69983 6/30/2006 18:05 06BUCHAREST1072 Embassy Bucharest CONFIDENTIAL 06BUCHAREST1058 VZCZCXRO6488 OO RUEHDBU RUEHFL RUEHKW RUEHLA RUEHROV RUEHSR DE RUEHBM #1072/01 1811805 ZNY CCCCC ZZH O 301805Z JUN 06 FM AMEMBASSY BUCHAREST TO RUEHC/SECSTATE WASHDC IMMEDIATE 4744 INFO RUEHZL/EUROPEAN POLITICAL COLLECTIVE IMMEDIATE RUEHGB/AMEMBASSY BAGHDAD IMMEDIATE 0069 RUEKJCS/SECDEF WASHINGTON DC IMMEDIATE RHEHNSC/NSC WASHDC IMMEDIATE C O N F I D E N T I A L SECTION 01 OF 04 BUCHAREST 001072
DEPT FOR EUR/NCE - WILLIAM SILKWORTH
E.O. 12958: DECL: 06/30/2016 TAGS: PGOV, PREL, MOPS, MARR, NATO, AF, IZ, RO SUBJECT: SUPREME DEFENSE COUNCIL NIXES PRIME MINISTER'S CALL TO WITHDRAW ROMANIAN TROOPS FROM IRAQ
REF: BUCHAREST 1058
Classified By: DCM Mark Taplin for Reasons 1.4(a), (b) and (d)
1. (C) Summary. Romania's Supreme Council for National Defense (CSAT) flatly rejected June 30 the unexpected call by Prime Minister Calin Popescu Tariceanu and Defense Minister Teodor Atanasiu for a Romanian troop pullout from Iraq. (Ref) Announcing the CSAT's decision, President Basescu rebuked Tariceanu, Atanasiu and other members of the National Liberal Party (PNL) for undermining Romania's international credibility. Basescu reaffirmed Romania's strong strategic relationship with the United States as well as its links to the EU. Following the CSAT decision, the PM reaffirmed his call for a troop withdrawal, asserting that Romania had completed its mission in Iraq. Leaders of the opposition center-left Social Democratic Party (PSD), however, criticized the PM and his supporters for an "unprofessional" approach to foreign policy. Foreign Minister Ungureanu, who has lined up against the Prime Minister despite their common party affiliation, told the Ambassador that the Prime Minister's political gambit was entirely improvised, and that he and his Defense Minister did not expect the harsh reaction to which they have been subjected. End Summary.
Basescu Blasts PM - CSAT Rejects Iraq Withdrawal Bid
2. (C) A subdued but confident Basescu appeared live on national TV on June 30 to announce that the Supreme Council for National Defense (CSAT) had rejected by a 9 to 2 vote the previous day's call by Prime Minister Calin Popescu Tariceanu and Defense Minister Teodor Atanasiu for a withdrawal of Romania's troops from Iraq. Acknowledging that Romania was discussing with its coalition partners "reconfiguring" Romania's troop presence in Iraq, Basescu made it clear that the CSAT had flatly rejected the call for a withdrawal. (He was referring to London discussions among U.K., Italian and Australian representatives on June 23 in which Romania had indicated it would "reconfigure" its troops in Iraq participating in coalition activities from 784 to 628 personnel.) Basescu also acknowledged that a public debate was necessary regarding Romania's role in Iraq, but the solution was "not to flee" from peacekeeping and stability operations. "Romania must demonstrate seriousness and stability in its international relations," Basescu continued and "must not base foreign policy on emotion...nor change its policy overnight." Basescu chided the PM for a "lack of coherence in foreign and military policies" and for failing to consult with him, other members of the GOR and coalition partners. He also criticized the PM and DefMin for failing to present an "analysis" to the CSAT explaining the basis and potential consequences of their recommendation for a withdrawal.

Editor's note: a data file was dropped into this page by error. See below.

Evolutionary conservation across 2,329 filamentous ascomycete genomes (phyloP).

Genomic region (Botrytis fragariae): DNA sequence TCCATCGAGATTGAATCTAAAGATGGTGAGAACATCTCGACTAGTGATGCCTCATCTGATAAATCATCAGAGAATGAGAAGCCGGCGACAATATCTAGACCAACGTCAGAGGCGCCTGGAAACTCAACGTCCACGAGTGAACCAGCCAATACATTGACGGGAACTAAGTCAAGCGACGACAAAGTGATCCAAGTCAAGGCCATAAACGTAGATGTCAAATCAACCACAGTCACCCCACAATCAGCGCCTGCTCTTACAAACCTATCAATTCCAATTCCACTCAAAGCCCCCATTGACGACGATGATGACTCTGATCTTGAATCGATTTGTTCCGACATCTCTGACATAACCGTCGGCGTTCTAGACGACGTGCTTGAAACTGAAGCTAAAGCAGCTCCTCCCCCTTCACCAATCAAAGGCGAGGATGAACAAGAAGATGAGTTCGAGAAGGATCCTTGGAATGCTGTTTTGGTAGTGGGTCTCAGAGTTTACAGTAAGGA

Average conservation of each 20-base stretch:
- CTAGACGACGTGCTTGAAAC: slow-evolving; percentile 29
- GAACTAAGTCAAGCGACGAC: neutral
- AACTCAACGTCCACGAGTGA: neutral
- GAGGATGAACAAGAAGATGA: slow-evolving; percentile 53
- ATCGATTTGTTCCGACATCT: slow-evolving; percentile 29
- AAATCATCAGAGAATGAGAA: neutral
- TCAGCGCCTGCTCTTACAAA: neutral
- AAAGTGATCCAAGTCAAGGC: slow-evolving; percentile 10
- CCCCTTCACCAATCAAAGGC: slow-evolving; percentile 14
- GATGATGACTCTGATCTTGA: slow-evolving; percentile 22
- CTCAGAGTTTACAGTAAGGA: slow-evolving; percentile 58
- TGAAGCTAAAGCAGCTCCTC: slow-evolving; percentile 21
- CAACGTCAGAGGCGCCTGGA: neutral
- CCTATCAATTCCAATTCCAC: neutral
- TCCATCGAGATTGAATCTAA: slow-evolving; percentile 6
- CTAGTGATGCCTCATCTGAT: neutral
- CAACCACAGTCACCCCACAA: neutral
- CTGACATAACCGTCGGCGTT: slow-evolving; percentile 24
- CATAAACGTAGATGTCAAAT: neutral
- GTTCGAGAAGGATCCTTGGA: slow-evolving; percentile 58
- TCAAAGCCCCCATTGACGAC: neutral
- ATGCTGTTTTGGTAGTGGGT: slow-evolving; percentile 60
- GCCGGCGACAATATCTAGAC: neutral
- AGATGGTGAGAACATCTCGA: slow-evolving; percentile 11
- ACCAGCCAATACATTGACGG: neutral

3. (C) Basescu singled out for criticism National Liberal Party (PNL) Tariceanu loyalist and Chamber of Deputies President Bogdan Olteanu who in televised remarks earlier in the day had tried to justify his mentor's call for a withdrawal from Iraq to the ostensible opposition of the EU to the war in Iraq. Basescu reaffirmed the centrality of the U.S.-Romanian strategic relationship, noting that Romania needs "strong relations" with both the United States and Europe and the "EU and the U.S. need each other." He stressed that, despite initial criticism from some EU states of Romania's engagement in Iraq, most European states now accept Romania's position. He faulted Olteanu for demonstrating a "lack of understanding" and undermining Romanian credibility.
4. (C) Basescu's June 30 statements following the CSAT meeting were presaged in a June 29 nationally televised interview in which a visibly angry Romanian president accused the PM of undermining Romania's national security interests and seeking to destroy Romania's good relations with the U.S. and UK. He noted that the U.S., and NATO, guaranteed Romania's national security. Basescu added that he "reproaches" himself for appointing Tariceanu PM, whom he accused of failing to carry out needed reforms of government institutions.
FM Ungureanu: Stunned By PM's "Off-the-Cuff" Initiative
5. (C) Foreign Minister Mihai-Razvan Ungureanu told the Ambassador on June 30 that Basescu conducted today's CSAT meeting in an "impeccable, calm, tactful and mature fashion." According to the FM, DefMin Atanasiu attempted to present a "memorandum" in support of a troop withdrawal from Iraq.